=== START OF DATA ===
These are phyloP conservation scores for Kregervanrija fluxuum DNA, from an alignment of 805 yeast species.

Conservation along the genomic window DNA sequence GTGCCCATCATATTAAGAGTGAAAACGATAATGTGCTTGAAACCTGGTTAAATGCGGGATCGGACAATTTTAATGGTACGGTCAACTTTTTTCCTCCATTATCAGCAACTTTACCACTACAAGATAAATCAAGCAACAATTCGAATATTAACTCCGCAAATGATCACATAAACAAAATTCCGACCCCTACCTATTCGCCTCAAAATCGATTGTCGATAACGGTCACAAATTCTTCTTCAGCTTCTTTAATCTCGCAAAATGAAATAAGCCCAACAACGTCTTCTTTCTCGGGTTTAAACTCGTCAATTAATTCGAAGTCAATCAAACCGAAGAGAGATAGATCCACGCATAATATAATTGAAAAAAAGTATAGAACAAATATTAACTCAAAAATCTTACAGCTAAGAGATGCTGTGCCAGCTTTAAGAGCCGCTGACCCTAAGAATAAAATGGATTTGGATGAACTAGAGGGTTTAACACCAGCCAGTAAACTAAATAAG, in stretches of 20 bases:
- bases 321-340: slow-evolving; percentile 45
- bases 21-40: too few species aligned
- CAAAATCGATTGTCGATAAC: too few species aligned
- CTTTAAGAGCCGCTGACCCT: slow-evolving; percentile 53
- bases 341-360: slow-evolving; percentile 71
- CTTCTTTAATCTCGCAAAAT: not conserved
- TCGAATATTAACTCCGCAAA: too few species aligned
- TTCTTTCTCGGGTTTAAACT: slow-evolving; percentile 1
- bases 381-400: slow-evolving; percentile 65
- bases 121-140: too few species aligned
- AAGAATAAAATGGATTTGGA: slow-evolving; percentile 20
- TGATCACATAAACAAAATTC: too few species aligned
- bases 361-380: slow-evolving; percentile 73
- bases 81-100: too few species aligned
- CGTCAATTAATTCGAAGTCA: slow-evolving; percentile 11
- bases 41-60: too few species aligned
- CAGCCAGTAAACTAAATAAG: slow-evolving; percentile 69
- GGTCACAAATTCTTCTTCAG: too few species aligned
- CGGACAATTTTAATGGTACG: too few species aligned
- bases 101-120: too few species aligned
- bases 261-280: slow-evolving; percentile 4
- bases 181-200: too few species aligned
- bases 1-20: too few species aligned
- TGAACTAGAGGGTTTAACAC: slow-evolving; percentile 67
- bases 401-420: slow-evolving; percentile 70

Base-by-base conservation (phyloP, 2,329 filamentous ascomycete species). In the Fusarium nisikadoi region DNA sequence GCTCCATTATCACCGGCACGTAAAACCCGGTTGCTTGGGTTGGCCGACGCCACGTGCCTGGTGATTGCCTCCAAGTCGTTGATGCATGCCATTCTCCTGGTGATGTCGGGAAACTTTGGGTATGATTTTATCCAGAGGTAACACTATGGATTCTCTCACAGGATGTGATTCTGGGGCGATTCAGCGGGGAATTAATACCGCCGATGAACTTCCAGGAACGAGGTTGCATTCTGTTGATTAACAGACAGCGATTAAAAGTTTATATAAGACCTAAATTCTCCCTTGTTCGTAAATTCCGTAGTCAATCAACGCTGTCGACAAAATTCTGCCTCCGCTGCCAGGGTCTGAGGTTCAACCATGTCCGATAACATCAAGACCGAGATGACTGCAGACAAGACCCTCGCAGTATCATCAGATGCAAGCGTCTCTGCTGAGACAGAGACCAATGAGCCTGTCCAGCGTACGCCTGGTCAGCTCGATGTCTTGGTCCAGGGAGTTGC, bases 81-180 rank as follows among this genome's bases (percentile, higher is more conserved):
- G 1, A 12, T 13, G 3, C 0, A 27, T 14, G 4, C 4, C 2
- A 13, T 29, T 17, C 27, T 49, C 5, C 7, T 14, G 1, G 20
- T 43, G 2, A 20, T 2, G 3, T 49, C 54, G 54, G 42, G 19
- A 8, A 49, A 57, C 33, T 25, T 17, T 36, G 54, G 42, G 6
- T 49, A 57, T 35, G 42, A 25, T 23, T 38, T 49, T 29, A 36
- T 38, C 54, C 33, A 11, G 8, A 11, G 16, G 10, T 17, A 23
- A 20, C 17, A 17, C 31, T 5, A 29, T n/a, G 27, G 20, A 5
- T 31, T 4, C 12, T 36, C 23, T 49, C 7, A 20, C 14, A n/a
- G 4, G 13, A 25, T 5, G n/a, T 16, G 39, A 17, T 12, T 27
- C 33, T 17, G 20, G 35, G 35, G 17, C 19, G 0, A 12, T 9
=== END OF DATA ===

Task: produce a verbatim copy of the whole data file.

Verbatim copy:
These are phyloP conservation scores for Kregervanrija fluxuum DNA, from an alignment of 805 yeast species.

Conservation along the genomic window DNA sequence GTGCCCATCATATTAAGAGTGAAAACGATAATGTGCTTGAAACCTGGTTAAATGCGGGATCGGACAATTTTAATGGTACGGTCAACTTTTTTCCTCCATTATCAGCAACTTTACCACTACAAGATAAATCAAGCAACAATTCGAATATTAACTCCGCAAATGATCACATAAACAAAATTCCGACCCCTACCTATTCGCCTCAAAATCGATTGTCGATAACGGTCACAAATTCTTCTTCAGCTTCTTTAATCTCGCAAAATGAAATAAGCCCAACAACGTCTTCTTTCTCGGGTTTAAACTCGTCAATTAATTCGAAGTCAATCAAACCGAAGAGAGATAGATCCACGCATAATATAATTGAAAAAAAGTATAGAACAAATATTAACTCAAAAATCTTACAGCTAAGAGATGCTGTGCCAGCTTTAAGAGCCGCTGACCCTAAGAATAAAATGGATTTGGATGAACTAGAGGGTTTAACACCAGCCAGTAAACTAAATAAG, in stretches of 20 bases:
- bases 321-340: slow-evolving; percentile 45
- bases 21-40: too few species aligned
- CAAAATCGATTGTCGATAAC: too few species aligned
- CTTTAAGAGCCGCTGACCCT: slow-evolving; percentile 53
- bases 341-360: slow-evolving; percentile 71
- CTTCTTTAATCTCGCAAAAT: not conserved
- TCGAATATTAACTCCGCAAA: too few species aligned
- TTCTTTCTCGGGTTTAAACT: slow-evolving; percentile 1
- bases 381-400: slow-evolving; percentile 65
- bases 121-140: too few species aligned
- AAGAATAAAATGGATTTGGA: slow-evolving; percentile 20
- TGATCACATAAACAAAATTC: too few species aligned
- bases 361-380: slow-evolving; percentile 73
- bases 81-100: too few species aligned
- CGTCAATTAATTCGAAGTCA: slow-evolving; percentile 11
- bases 41-60: too few species aligned
- CAGCCAGTAAACTAAATAAG: slow-evolving; percentile 69
- GGTCACAAATTCTTCTTCAG: too few species aligned
- CGGACAATTTTAATGGTACG: too few species aligned
- bases 101-120: too few species aligned
- bases 261-280: slow-evolving; percentile 4
- bases 181-200: too few species aligned
- bases 1-20: too few species aligned
- TGAACTAGAGGGTTTAACAC: slow-evolving; percentile 67
- bases 401-420: slow-evolving; percentile 70

Base-by-base conservation (phyloP, 2,329 filamentous ascomycete species). In the Fusarium nisikadoi region DNA sequence GCTCCATTATCACCGGCACGTAAAACCCGGTTGCTTGGGTTGGCCGACGCCACGTGCCTGGTGATTGCCTCCAAGTCGTTGATGCATGCCATTCTCCTGGTGATGTCGGGAAACTTTGGGTATGATTTTATCCAGAGGTAACACTATGGATTCTCTCACAGGATGTGATTCTGGGGCGATTCAGCGGGGAATTAATACCGCCGATGAACTTCCAGGAACGAGGTTGCATTCTGTTGATTAACAGACAGCGATTAAAAGTTTATATAAGACCTAAATTCTCCCTTGTTCGTAAATTCCGTAGTCAATCAACGCTGTCGACAAAATTCTGCCTCCGCTGCCAGGGTCTGAGGTTCAACCATGTCCGATAACATCAAGACCGAGATGACTGCAGACAAGACCCTCGCAGTATCATCAGATGCAAGCGTCTCTGCTGAGACAGAGACCAATGAGCCTGTCCAGCGTACGCCTGGTCAGCTCGATGTCTTGGTCCAGGGAGTTGC, bases 81-180 rank as follows among this genome's bases (percentile, higher is more conserved):
- G 1, A 12, T 13, G 3, C 0, A 27, T 14, G 4, C 4, C 2
- A 13, T 29, T 17, C 27, T 49, C 5, C 7, T 14, G 1, G 20
- T 43, G 2, A 20, T 2, G 3, T 49, C 54, G 54, G 42, G 19
- A 8, A 49, A 57, C 33, T 25, T 17, T 36, G 54, G 42, G 6
- T 49, A 57, T 35, G 42, A 25, T 23, T 38, T 49, T 29, A 36
- T 38, C 54, C 33, A 11, G 8, A 11, G 16, G 10, T 17, A 23
- A 20, C 17, A 17, C 31, T 5, A 29, T n/a, G 27, G 20, A 5
- T 31, T 4, C 12, T 36, C 23, T 49, C 7, A 20, C 14, A n/a
- G 4, G 13, A 25, T 5, G n/a, T 16, G 39, A 17, T 12, T 27
- C 33, T 17, G 20, G 35, G 35, G 17, C 19, G 0, A 12, T 9